- The Washington Times - Wednesday, April 1, 2009

FARGO, N.D. (AP) - Flood waters have fallen below most of the sandbag levees protecting Fargo, feeding optimism that the city had tamed the Red River, at least for now.

By early Wednesday, the river had fallen to 37.37 feet _ still far above flood stage but below the top of the city’s permanent floodwalls, which are topped with another 5 feet of sandbags.

“This should give us a sigh of relief,” Mayor Dennis Walaker said.

City officials said businesses would be allowed to reopen Wednesday morning.

While the lower water levels took pressure off the floodwalls, engineers and National Guard troops braved a blinding snowstorm Tuesday to monitor the dikes for signs of stress.

Officials insist the city isn’t safe just yet. Forecasters say the river could begin rising again in coming days, when more snow begins to melt. But even future crests aren’t expected to approach the levels feared over the weekend.

Frigid temperatures are limiting the amount of snow and ice that would normally melt and flow into the waterway, the National Weather Service said.

But the storm added to the challenge of monitoring the dikes by dumping about 10 inches of snow in Fargo, producing a messy mix of mud and ice. Engineers in hard hats, life vests and steel-toe boots walked along earthen dikes, struggling to see through the blowing snow as they conducted inspections.

In neighboring Moorhead, Minn., National Guard members went door-to-door in flood-prone areas to make sure sandbags were not leaking.

Trucks with snow plows rolled through Fargo despite having hardly any visibility. Snow blowers rumbled through the day. And cars slid all over the icy roads, including one driven by a teenager who slammed into a sheriff’s department vehicle and nearly plummeted into the river.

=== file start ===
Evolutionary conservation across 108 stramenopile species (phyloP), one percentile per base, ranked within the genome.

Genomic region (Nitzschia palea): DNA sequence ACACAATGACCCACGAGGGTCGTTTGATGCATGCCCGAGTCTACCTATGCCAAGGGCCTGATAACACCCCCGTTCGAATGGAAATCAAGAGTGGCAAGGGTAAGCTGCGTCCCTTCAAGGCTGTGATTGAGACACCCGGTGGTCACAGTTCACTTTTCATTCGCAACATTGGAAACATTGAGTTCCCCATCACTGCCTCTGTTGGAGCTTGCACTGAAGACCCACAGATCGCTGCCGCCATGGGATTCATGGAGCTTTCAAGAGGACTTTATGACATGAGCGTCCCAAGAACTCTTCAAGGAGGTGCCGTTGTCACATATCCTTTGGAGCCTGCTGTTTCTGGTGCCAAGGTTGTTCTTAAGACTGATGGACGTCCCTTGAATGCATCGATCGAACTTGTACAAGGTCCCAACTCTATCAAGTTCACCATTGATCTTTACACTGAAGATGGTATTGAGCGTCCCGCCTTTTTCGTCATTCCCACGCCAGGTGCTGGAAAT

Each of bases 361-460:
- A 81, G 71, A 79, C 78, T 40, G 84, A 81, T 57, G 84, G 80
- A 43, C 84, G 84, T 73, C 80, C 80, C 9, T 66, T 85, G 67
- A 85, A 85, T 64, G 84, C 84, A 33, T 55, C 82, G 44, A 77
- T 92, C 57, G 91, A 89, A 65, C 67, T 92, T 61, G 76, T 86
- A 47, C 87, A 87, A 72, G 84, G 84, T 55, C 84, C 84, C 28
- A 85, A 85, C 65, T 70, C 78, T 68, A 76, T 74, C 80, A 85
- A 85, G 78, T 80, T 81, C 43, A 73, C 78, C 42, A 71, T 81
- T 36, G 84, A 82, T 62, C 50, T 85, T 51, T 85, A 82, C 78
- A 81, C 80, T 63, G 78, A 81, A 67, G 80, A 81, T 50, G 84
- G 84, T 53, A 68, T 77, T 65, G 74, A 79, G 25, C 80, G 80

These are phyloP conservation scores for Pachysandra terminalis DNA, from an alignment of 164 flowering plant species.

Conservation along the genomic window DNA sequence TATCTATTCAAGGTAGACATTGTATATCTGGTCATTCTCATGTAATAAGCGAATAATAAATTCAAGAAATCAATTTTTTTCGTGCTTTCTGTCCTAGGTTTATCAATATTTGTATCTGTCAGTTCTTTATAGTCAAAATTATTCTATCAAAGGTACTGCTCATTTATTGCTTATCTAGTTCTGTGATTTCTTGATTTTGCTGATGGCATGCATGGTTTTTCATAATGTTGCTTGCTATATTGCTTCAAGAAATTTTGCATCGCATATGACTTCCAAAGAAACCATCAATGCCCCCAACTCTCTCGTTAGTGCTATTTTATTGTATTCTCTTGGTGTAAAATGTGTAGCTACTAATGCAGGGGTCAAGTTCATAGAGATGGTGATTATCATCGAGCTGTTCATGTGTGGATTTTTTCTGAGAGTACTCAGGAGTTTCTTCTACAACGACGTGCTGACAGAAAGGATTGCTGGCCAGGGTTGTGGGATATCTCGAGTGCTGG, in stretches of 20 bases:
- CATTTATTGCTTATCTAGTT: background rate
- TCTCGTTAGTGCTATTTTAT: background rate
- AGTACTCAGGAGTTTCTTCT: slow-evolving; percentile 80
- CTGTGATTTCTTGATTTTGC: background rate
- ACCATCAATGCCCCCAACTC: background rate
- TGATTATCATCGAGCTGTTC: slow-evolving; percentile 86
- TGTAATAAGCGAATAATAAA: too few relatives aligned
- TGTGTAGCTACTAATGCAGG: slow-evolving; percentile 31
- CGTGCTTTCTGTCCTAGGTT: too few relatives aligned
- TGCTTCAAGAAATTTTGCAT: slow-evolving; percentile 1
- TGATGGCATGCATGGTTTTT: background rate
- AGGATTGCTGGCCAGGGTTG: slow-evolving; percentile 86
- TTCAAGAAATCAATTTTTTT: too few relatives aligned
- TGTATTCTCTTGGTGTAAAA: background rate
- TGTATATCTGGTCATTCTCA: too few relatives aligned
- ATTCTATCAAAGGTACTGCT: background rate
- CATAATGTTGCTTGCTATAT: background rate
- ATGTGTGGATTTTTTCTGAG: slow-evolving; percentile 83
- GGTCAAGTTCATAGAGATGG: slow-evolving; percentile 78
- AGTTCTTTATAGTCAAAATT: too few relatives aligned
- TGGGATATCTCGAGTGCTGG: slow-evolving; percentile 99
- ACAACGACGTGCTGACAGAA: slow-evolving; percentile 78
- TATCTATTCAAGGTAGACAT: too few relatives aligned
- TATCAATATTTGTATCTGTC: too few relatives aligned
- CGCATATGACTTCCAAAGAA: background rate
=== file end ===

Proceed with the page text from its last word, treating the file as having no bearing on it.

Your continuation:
Homeowners kept a constant vigil over pumps to make sure ice did not clog discharge hoses.

“I lived in North Dakota all my life. After a while, you just get tired of it,” said Ryan Such, 26, who was operating a pickup truck equipped with a plow Tuesday.

The mayor’s message to the city was simple: “The word of the day is hunker, hunker down. That means stay snug in your areas and please do not travel.”

Light snow was again possible Wednesday, but accumulations would be below a couple inches, the National Weather Service said.

Authorities also warned people to stay away from the dangerous river. Late Monday, a man was arrested for driving a snowmobile on a dike, and one brave soul was caught paddling a canoe up the river.

Earlier in the week, a woman was accused of drunken driving after she attempted to drive over a levee in her van and got stuck.


Associated Press writers Amy Forliti and Elizabeth Dunbar in Minneapolis, and Dan Sewell and Matthew Brown in Fargo contributed to this report.


On the Net:

Red River at Fargo water levels: https://sn.im/enwgc



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